Free online tool to quantify the financial benefits of people-centric improvement projects with focus on manual work and overall process efficiency (OPE).
Manual work is a major cost driver in many industries, making it a management priority. The Labor Cost Calculator helps you to quantify the financial impact of efficiency improvements and process automation. This short video explains how the calculator works and how to determine labor cost savings and incremental margin from improved process efficiency in manufacturing, service, and administration.
Labor Efficiency Cost Formula and Calculation Method
The financial model works for all types of human labor work, blue and white collar, in manual processing, discovery and development, professional services, and business administration. The overall process efficiency (OPE) is the product of three factors: availability, performance, and output quality. Improving labor process efficiency creates bottom-line value by freeing up work hours (savings), produce more with the same labor hours (throughput), or redeploying those hours where they can create greater value (leverage). For this process efficiency cost simulation, we will focus on the first two cases: use less, make more.
What You Need to Know when Using the OPE Calculator
The financial benefit calculator helps managers, engineers, and controllers to quantify improvement potentials, determine the feasibility of machine-centric improvement projects, and estimate the return of investment (ROI). Please note that these ‘back-of-envelope calculations’ are based on a simplification of reality. The result is illustrative and depends on the completeness and accuracy of the data entered. This cost calculator is for general information purpose only and not intended to provide specific direction or advice. As each situation is unique, there may be conditions that are not factored into the model. Taking into account the limitations, the financial benefit calculations still provide a great starting point to make quality improvement potentials explicit.
Calculate Labor Cost Efficiency in 2 Steps:
Step-1: Input Labor Efficiency Data
- People: enter number of people in scope of the project.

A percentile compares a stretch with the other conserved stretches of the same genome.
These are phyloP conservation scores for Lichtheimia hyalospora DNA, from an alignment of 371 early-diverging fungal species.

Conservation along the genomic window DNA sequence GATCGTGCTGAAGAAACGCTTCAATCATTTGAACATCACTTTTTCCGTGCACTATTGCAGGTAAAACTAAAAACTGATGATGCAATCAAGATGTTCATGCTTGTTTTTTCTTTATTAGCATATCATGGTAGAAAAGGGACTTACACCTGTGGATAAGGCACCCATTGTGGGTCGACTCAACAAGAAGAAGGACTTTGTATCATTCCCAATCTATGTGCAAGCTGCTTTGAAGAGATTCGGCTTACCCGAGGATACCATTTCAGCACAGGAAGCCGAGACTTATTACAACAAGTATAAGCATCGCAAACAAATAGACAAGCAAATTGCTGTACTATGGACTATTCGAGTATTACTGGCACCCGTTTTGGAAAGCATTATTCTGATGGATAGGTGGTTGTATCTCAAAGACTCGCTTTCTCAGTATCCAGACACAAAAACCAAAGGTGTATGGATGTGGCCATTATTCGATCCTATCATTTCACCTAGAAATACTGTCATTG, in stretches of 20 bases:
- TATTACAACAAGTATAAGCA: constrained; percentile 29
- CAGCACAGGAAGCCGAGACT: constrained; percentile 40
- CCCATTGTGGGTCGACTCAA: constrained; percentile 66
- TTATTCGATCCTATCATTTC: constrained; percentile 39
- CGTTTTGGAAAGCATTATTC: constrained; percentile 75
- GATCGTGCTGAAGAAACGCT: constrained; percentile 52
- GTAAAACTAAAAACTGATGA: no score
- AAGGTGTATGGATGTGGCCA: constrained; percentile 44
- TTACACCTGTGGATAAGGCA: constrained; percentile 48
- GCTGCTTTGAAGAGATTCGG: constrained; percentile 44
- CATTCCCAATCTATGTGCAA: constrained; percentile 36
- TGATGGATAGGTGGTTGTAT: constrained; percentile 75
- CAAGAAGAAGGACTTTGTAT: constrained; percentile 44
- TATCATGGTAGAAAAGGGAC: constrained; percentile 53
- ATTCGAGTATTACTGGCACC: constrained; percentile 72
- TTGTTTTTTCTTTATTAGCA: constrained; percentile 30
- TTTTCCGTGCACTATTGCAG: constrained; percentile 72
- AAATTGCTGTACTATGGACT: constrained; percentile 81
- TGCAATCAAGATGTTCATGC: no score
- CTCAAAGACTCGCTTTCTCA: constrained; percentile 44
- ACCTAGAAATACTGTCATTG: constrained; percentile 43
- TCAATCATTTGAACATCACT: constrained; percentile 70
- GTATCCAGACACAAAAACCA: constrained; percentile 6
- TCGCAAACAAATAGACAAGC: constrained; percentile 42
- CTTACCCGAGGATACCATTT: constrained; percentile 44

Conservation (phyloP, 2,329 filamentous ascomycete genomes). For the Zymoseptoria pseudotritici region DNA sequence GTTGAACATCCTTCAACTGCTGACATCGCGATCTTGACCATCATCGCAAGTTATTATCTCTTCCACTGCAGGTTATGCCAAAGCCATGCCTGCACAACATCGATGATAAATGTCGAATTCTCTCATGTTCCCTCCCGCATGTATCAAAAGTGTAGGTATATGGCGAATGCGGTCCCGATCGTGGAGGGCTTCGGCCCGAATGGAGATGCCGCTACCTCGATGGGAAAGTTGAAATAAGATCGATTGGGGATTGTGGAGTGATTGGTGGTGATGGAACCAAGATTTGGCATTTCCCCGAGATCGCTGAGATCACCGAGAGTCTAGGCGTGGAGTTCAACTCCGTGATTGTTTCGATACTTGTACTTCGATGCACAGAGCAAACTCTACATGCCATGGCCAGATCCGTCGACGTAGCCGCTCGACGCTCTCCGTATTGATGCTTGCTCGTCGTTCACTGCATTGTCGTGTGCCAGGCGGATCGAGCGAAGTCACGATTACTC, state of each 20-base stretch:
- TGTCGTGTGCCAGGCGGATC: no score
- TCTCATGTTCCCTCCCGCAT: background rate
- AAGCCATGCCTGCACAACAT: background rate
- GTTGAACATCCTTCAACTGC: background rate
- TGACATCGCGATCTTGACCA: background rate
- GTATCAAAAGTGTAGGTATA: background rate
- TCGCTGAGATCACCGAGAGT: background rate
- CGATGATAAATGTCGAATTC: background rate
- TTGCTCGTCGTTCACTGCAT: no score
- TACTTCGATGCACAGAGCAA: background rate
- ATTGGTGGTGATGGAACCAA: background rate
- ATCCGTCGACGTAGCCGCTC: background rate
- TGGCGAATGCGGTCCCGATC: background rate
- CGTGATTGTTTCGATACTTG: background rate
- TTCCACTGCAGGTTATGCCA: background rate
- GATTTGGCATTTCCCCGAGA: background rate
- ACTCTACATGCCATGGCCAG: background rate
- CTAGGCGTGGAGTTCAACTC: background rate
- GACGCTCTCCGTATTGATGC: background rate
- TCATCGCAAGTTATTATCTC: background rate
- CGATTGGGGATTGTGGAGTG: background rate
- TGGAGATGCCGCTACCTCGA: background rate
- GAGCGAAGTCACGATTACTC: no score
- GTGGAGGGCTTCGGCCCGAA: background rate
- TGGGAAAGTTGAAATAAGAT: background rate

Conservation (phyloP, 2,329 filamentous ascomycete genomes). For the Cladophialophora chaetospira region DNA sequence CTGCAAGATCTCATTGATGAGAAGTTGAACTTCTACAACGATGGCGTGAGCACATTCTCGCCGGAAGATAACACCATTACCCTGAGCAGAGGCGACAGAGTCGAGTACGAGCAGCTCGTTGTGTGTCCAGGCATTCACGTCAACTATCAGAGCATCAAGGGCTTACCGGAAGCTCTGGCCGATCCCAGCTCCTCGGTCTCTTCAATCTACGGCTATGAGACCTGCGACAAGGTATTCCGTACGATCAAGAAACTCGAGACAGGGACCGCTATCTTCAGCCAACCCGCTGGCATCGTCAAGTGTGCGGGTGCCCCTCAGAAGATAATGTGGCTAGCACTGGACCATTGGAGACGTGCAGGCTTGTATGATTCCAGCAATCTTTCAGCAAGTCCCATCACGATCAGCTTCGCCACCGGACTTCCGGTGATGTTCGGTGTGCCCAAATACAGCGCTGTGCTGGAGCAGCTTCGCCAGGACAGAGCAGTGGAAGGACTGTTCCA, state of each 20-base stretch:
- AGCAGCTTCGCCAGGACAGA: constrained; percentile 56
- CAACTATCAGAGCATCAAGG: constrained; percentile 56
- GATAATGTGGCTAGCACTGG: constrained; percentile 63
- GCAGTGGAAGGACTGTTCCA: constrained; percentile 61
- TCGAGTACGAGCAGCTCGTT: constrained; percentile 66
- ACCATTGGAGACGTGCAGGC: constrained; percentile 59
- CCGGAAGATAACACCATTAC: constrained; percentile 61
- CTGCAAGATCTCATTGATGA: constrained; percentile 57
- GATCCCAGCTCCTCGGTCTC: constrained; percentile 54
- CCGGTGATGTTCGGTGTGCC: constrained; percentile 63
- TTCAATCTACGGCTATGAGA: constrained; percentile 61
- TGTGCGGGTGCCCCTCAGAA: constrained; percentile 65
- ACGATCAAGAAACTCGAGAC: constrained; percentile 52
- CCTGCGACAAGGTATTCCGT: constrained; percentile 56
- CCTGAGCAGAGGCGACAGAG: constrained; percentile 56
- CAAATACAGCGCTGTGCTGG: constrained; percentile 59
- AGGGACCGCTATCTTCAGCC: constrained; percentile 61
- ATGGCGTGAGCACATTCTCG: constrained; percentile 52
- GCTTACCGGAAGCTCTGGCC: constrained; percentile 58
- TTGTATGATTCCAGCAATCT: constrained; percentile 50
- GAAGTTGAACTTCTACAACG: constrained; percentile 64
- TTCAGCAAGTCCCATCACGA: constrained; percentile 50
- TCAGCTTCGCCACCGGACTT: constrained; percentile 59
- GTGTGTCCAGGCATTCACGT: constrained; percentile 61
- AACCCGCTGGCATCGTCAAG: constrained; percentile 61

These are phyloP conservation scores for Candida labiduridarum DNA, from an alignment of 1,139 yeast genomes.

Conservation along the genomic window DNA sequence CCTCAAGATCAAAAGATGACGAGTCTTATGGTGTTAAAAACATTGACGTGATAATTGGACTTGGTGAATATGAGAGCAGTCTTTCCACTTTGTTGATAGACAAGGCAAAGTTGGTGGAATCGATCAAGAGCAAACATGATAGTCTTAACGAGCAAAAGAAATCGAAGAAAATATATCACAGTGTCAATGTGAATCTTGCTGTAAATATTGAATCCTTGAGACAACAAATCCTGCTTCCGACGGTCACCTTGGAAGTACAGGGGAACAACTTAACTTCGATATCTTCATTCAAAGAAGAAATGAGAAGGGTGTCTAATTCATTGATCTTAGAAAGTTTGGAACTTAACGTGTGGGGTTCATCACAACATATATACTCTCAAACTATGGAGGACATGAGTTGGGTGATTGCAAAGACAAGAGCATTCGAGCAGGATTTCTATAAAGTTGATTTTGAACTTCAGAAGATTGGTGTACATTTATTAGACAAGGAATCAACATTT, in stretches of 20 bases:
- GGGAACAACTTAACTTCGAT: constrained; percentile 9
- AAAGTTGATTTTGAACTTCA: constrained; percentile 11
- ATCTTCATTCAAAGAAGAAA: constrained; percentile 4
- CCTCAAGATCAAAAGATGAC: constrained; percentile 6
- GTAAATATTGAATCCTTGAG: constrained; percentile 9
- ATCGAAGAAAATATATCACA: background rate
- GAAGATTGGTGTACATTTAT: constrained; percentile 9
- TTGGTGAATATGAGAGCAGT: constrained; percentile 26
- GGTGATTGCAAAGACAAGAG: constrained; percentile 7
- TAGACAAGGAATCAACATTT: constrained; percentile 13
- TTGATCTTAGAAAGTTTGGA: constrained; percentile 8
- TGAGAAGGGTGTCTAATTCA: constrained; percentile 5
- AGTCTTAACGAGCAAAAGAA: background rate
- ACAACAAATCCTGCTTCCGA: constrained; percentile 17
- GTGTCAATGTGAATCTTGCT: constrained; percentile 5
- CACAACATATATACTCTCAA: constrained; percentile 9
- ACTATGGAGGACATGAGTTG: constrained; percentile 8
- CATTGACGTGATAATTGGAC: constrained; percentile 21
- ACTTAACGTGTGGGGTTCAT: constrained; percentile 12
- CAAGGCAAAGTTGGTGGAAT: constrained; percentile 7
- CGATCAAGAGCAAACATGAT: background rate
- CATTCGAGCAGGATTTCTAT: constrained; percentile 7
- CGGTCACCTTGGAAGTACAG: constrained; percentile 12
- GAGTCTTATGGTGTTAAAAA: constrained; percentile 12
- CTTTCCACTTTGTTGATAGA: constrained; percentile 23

- Salary: enter the median salary of people involved.
- Factor: adjust the burdened labor factor.
- Availability: adjust availability of human resources.
- Performance: adjust average to benchmark speed.
- Quality: adjust first-pass yield or overall quality rate.
- Leverage: adjust value-adding or contribution factor.
- Results: calculate financials for current & future state.
- Benefit: calculate the financial gain = current – future.
Step-2: Calculate Labor Efficiency Savings
The labor cost model is based on the following formulas to calculate the gap between the current state (with losses) and the ideal state (lossless):
- Efficiency = Availability x Performance x Quality
- Loss = Opportunity = 1 – Efficiency
- A) Cost Savings = Opportunity x People x Salary x Factor
- B) Profit Increase = Cost Savings x Leverage
A benefit is created from (A) reducing labor or (B) increasing throughput.
Labor Performance Data
Labor Improvement Potential
Definitions and Assumptions to Calculate the Benefits of Labor Process Efficiency Improvements
- Overall Process Efficiency (OPE) for manual operations represents the time a person or a team is generating value relative to the time paid.
- Availability is the percentage of time doing work after downtime (not able to perform work) and idle time (waiting for something of someone).
- Speed represents the average performance relative to established benchmarks, the maximum achievable performance under ideal conditions.
- Quality represents the percentage of work that is complete and accurate (C&A), done right first time (RFT), processed first time through (FTT).
- A) Labor Cost Savings is the labor efficiency loss (1 – OPE) multiplied by burdened labor cost, the salary plus expenses for insurance and benefits.
- B) Labor Profit Increase comes from freed labor hours that have been redeployed, generating incremental profits through leveraged labor cost.
- Example: OPE = 51% means 49% labor hours are not productively used; act: (A) reduce resources ‘use less’ or (B) increase throughput ‘make more’.